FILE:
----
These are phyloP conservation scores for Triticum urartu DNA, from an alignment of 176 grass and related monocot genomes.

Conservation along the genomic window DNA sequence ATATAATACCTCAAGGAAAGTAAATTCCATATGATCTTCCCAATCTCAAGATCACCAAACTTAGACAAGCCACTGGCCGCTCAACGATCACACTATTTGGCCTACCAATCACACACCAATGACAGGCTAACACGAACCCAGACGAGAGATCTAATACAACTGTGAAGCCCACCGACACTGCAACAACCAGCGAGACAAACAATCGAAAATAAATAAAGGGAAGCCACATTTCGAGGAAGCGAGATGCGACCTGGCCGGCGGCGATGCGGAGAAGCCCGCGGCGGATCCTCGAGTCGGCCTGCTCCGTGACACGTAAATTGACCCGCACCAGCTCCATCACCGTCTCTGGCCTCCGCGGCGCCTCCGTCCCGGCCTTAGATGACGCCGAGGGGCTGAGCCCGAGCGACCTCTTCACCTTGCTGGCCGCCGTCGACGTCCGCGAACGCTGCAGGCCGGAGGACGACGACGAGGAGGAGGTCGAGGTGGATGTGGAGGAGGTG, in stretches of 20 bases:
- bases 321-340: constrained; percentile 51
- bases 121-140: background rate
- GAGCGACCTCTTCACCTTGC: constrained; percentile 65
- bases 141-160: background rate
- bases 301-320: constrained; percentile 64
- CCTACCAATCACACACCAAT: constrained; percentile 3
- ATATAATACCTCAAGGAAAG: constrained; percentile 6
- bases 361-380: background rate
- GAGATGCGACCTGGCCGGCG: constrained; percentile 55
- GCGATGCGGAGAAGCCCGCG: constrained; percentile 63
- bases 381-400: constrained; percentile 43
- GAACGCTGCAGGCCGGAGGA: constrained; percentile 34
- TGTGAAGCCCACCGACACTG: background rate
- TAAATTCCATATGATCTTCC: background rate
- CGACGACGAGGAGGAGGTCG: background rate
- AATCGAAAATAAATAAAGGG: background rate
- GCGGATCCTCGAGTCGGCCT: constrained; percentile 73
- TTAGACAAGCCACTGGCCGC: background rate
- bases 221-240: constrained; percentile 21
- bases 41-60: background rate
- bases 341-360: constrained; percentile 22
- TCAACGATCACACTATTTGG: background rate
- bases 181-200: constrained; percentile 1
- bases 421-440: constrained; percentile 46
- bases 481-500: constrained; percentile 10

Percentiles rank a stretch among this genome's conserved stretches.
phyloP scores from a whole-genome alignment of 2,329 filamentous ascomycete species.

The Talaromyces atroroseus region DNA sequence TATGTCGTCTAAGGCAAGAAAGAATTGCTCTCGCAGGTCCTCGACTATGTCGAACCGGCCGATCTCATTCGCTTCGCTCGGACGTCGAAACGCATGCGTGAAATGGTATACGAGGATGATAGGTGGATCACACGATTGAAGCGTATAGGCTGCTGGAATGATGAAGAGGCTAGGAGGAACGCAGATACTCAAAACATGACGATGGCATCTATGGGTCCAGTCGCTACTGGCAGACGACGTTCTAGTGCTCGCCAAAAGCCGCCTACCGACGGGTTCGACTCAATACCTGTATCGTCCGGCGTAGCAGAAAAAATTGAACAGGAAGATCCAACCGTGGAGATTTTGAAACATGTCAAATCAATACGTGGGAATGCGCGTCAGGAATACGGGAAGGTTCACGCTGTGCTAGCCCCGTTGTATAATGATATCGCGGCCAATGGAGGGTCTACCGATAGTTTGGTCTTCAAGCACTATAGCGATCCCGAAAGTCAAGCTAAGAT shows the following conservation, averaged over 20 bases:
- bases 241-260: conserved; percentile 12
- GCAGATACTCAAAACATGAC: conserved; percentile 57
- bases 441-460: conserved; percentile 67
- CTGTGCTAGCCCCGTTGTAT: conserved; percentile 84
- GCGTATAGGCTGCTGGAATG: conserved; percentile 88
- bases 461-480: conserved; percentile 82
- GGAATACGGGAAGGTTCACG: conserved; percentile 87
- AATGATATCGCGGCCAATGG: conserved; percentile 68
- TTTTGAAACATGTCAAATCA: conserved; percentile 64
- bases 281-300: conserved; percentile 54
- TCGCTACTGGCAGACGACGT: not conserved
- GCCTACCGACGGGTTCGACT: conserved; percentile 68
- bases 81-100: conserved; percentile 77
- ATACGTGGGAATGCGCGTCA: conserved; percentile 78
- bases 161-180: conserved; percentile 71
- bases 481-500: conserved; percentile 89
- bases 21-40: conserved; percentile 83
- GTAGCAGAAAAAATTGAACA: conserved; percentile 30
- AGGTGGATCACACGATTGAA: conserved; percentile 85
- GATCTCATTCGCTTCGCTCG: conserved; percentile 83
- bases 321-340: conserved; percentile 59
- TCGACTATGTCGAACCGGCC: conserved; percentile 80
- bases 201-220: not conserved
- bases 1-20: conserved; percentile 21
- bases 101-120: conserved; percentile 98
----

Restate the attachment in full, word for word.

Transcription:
These are phyloP conservation scores for Triticum urartu DNA, from an alignment of 176 grass and related monocot genomes.

Conservation along the genomic window DNA sequence ATATAATACCTCAAGGAAAGTAAATTCCATATGATCTTCCCAATCTCAAGATCACCAAACTTAGACAAGCCACTGGCCGCTCAACGATCACACTATTTGGCCTACCAATCACACACCAATGACAGGCTAACACGAACCCAGACGAGAGATCTAATACAACTGTGAAGCCCACCGACACTGCAACAACCAGCGAGACAAACAATCGAAAATAAATAAAGGGAAGCCACATTTCGAGGAAGCGAGATGCGACCTGGCCGGCGGCGATGCGGAGAAGCCCGCGGCGGATCCTCGAGTCGGCCTGCTCCGTGACACGTAAATTGACCCGCACCAGCTCCATCACCGTCTCTGGCCTCCGCGGCGCCTCCGTCCCGGCCTTAGATGACGCCGAGGGGCTGAGCCCGAGCGACCTCTTCACCTTGCTGGCCGCCGTCGACGTCCGCGAACGCTGCAGGCCGGAGGACGACGACGAGGAGGAGGTCGAGGTGGATGTGGAGGAGGTG, in stretches of 20 bases:
- bases 321-340: constrained; percentile 51
- bases 121-140: background rate
- GAGCGACCTCTTCACCTTGC: constrained; percentile 65
- bases 141-160: background rate
- bases 301-320: constrained; percentile 64
- CCTACCAATCACACACCAAT: constrained; percentile 3
- ATATAATACCTCAAGGAAAG: constrained; percentile 6
- bases 361-380: background rate
- GAGATGCGACCTGGCCGGCG: constrained; percentile 55
- GCGATGCGGAGAAGCCCGCG: constrained; percentile 63
- bases 381-400: constrained; percentile 43
- GAACGCTGCAGGCCGGAGGA: constrained; percentile 34
- TGTGAAGCCCACCGACACTG: background rate
- TAAATTCCATATGATCTTCC: background rate
- CGACGACGAGGAGGAGGTCG: background rate
- AATCGAAAATAAATAAAGGG: background rate
- GCGGATCCTCGAGTCGGCCT: constrained; percentile 73
- TTAGACAAGCCACTGGCCGC: background rate
- bases 221-240: constrained; percentile 21
- bases 41-60: background rate
- bases 341-360: constrained; percentile 22
- TCAACGATCACACTATTTGG: background rate
- bases 181-200: constrained; percentile 1
- bases 421-440: constrained; percentile 46
- bases 481-500: constrained; percentile 10

Percentiles rank a stretch among this genome's conserved stretches.
phyloP scores from a whole-genome alignment of 2,329 filamentous ascomycete species.

The Talaromyces atroroseus region DNA sequence TATGTCGTCTAAGGCAAGAAAGAATTGCTCTCGCAGGTCCTCGACTATGTCGAACCGGCCGATCTCATTCGCTTCGCTCGGACGTCGAAACGCATGCGTGAAATGGTATACGAGGATGATAGGTGGATCACACGATTGAAGCGTATAGGCTGCTGGAATGATGAAGAGGCTAGGAGGAACGCAGATACTCAAAACATGACGATGGCATCTATGGGTCCAGTCGCTACTGGCAGACGACGTTCTAGTGCTCGCCAAAAGCCGCCTACCGACGGGTTCGACTCAATACCTGTATCGTCCGGCGTAGCAGAAAAAATTGAACAGGAAGATCCAACCGTGGAGATTTTGAAACATGTCAAATCAATACGTGGGAATGCGCGTCAGGAATACGGGAAGGTTCACGCTGTGCTAGCCCCGTTGTATAATGATATCGCGGCCAATGGAGGGTCTACCGATAGTTTGGTCTTCAAGCACTATAGCGATCCCGAAAGTCAAGCTAAGAT shows the following conservation, averaged over 20 bases:
- bases 241-260: conserved; percentile 12
- GCAGATACTCAAAACATGAC: conserved; percentile 57
- bases 441-460: conserved; percentile 67
- CTGTGCTAGCCCCGTTGTAT: conserved; percentile 84
- GCGTATAGGCTGCTGGAATG: conserved; percentile 88
- bases 461-480: conserved; percentile 82
- GGAATACGGGAAGGTTCACG: conserved; percentile 87
- AATGATATCGCGGCCAATGG: conserved; percentile 68
- TTTTGAAACATGTCAAATCA: conserved; percentile 64
- bases 281-300: conserved; percentile 54
- TCGCTACTGGCAGACGACGT: not conserved
- GCCTACCGACGGGTTCGACT: conserved; percentile 68
- bases 81-100: conserved; percentile 77
- ATACGTGGGAATGCGCGTCA: conserved; percentile 78
- bases 161-180: conserved; percentile 71
- bases 481-500: conserved; percentile 89
- bases 21-40: conserved; percentile 83
- GTAGCAGAAAAAATTGAACA: conserved; percentile 30
- AGGTGGATCACACGATTGAA: conserved; percentile 85
- GATCTCATTCGCTTCGCTCG: conserved; percentile 83
- bases 321-340: conserved; percentile 59
- TCGACTATGTCGAACCGGCC: conserved; percentile 80
- bases 201-220: not conserved
- bases 1-20: conserved; percentile 21
- bases 101-120: conserved; percentile 98